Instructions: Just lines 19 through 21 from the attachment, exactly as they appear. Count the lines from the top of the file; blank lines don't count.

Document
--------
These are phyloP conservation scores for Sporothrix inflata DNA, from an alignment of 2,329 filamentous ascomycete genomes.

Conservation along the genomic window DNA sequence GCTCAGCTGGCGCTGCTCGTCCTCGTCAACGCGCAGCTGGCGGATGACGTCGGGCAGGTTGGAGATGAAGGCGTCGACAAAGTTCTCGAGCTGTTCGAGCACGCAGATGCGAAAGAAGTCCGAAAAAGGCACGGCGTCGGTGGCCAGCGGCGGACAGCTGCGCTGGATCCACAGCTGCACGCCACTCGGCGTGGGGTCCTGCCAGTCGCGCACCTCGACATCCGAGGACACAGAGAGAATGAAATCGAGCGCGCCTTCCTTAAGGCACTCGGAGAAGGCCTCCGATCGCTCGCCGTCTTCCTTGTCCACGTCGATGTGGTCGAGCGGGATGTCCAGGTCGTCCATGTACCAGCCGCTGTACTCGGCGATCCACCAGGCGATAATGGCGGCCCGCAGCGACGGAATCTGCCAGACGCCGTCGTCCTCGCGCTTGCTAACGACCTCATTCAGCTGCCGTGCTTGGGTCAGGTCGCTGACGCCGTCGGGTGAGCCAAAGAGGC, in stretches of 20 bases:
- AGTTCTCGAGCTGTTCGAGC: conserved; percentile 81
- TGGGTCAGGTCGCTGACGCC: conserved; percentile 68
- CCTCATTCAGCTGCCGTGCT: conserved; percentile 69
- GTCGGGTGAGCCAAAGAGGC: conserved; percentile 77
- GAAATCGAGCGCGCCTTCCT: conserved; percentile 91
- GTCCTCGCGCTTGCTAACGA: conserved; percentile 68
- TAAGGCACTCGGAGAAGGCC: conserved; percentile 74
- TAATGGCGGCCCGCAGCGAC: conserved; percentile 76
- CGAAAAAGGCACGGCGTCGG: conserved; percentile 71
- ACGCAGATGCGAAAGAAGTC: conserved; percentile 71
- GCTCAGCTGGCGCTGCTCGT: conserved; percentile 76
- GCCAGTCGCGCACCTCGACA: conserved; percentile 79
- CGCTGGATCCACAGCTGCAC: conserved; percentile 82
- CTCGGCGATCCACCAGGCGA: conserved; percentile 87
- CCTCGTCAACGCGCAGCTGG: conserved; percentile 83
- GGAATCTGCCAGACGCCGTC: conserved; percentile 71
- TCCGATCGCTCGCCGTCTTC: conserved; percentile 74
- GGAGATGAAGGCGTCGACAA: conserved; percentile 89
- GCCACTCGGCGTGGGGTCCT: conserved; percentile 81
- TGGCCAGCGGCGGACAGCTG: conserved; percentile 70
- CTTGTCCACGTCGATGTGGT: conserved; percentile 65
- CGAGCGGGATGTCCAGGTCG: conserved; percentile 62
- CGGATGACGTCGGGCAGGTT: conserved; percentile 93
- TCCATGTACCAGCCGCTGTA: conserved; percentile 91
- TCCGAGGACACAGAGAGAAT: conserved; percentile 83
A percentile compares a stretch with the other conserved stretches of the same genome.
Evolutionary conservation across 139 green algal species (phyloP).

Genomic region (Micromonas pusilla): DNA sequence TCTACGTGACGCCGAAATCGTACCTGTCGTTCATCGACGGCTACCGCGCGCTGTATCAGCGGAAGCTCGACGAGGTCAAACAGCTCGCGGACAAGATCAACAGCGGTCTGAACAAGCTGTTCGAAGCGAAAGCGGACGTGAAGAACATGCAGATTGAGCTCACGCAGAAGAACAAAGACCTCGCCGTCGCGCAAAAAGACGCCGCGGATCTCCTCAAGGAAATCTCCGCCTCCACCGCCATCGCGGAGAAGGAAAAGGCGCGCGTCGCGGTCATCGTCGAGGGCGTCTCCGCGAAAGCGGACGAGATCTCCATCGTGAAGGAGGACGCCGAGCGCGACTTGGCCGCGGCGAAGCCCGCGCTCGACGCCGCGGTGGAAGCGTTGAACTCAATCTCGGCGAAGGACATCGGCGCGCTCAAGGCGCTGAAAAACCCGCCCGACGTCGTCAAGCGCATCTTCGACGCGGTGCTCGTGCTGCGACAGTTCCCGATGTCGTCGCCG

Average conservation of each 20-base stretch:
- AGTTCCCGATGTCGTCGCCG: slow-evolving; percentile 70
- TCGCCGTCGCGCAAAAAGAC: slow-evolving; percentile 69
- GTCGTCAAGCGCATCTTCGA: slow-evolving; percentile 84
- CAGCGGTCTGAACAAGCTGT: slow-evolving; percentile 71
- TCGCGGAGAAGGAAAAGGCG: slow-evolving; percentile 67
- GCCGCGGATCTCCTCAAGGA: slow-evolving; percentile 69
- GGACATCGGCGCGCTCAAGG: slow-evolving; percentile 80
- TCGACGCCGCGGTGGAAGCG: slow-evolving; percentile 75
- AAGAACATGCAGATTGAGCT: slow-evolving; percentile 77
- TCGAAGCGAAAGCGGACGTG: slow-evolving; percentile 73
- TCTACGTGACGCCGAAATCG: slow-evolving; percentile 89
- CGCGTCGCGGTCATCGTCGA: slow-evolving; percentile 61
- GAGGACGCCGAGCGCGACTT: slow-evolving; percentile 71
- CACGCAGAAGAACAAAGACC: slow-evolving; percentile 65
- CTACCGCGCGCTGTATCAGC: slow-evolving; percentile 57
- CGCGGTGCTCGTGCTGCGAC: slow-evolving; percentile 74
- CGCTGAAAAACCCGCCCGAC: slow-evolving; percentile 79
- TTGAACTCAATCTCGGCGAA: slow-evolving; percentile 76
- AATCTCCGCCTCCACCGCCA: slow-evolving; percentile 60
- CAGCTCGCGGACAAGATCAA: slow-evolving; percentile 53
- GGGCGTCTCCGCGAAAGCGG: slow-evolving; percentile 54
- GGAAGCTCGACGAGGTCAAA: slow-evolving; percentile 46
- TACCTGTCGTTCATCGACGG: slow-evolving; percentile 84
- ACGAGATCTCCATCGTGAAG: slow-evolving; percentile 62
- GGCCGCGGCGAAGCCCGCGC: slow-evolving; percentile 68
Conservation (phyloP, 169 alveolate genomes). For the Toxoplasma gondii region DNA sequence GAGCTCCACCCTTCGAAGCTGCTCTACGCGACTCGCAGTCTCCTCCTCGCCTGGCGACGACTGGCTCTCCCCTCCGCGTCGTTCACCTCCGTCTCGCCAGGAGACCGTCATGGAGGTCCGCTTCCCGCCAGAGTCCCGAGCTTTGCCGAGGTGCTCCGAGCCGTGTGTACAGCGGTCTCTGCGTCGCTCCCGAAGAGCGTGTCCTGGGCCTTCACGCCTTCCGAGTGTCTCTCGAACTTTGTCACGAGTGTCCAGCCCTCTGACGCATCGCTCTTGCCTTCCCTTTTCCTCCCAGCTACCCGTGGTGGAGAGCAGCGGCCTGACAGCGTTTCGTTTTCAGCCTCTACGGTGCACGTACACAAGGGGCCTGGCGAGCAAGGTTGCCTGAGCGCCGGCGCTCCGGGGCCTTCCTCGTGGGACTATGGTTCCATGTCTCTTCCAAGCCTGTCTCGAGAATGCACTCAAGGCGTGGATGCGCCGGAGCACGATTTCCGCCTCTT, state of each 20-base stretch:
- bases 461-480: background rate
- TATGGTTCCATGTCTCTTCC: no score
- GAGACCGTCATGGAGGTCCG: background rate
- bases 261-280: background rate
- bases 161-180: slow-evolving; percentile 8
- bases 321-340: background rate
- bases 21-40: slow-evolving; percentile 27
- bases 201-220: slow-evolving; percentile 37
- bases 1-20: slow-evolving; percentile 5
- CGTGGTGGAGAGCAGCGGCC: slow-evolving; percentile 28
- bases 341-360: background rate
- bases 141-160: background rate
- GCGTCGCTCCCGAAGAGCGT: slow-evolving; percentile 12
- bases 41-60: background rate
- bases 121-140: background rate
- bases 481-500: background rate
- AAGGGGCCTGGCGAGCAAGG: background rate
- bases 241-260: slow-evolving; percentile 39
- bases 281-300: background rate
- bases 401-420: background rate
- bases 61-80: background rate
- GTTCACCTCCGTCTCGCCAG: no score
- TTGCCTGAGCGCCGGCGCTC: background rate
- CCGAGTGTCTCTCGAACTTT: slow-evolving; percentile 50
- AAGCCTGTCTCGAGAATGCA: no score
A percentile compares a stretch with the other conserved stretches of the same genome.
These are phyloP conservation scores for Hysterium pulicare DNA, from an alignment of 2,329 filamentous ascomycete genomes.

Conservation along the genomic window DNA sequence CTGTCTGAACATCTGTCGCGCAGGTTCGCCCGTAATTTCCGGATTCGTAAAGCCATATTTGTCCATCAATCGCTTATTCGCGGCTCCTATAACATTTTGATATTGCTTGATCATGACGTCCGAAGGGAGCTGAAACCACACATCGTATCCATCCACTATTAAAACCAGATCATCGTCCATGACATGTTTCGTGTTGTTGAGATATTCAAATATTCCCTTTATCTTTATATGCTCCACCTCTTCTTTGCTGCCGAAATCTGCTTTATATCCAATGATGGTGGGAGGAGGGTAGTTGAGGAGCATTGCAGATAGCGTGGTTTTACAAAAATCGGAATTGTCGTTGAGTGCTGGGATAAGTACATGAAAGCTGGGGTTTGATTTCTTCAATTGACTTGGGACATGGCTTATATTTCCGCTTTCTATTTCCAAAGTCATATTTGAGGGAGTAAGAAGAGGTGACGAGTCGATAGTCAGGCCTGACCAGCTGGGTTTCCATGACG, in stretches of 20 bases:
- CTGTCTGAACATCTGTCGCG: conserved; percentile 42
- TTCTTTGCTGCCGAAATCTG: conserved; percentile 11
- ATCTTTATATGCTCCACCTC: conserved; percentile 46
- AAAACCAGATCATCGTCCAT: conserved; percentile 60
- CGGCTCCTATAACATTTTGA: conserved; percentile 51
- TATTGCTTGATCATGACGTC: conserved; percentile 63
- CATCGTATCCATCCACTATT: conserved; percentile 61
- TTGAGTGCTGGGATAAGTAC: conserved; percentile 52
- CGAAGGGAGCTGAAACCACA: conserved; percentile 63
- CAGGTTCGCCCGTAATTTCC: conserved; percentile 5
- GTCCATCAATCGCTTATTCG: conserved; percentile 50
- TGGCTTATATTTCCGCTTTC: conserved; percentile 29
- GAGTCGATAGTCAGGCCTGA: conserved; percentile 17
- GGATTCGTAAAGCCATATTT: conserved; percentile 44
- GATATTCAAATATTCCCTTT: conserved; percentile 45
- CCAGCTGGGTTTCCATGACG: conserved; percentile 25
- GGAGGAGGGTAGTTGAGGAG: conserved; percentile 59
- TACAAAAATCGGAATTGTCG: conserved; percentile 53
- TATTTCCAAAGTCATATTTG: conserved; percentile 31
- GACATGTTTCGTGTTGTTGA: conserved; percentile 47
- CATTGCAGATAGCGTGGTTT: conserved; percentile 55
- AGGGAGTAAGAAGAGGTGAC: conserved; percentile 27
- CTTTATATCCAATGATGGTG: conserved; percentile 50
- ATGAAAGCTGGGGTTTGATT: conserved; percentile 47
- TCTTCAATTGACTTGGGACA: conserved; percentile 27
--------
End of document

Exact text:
- TCCGATCGCTCGCCGTCTTC: conserved; percentile 74
- GGAGATGAAGGCGTCGACAA: conserved; percentile 89
- GCCACTCGGCGTGGGGTCCT: conserved; percentile 81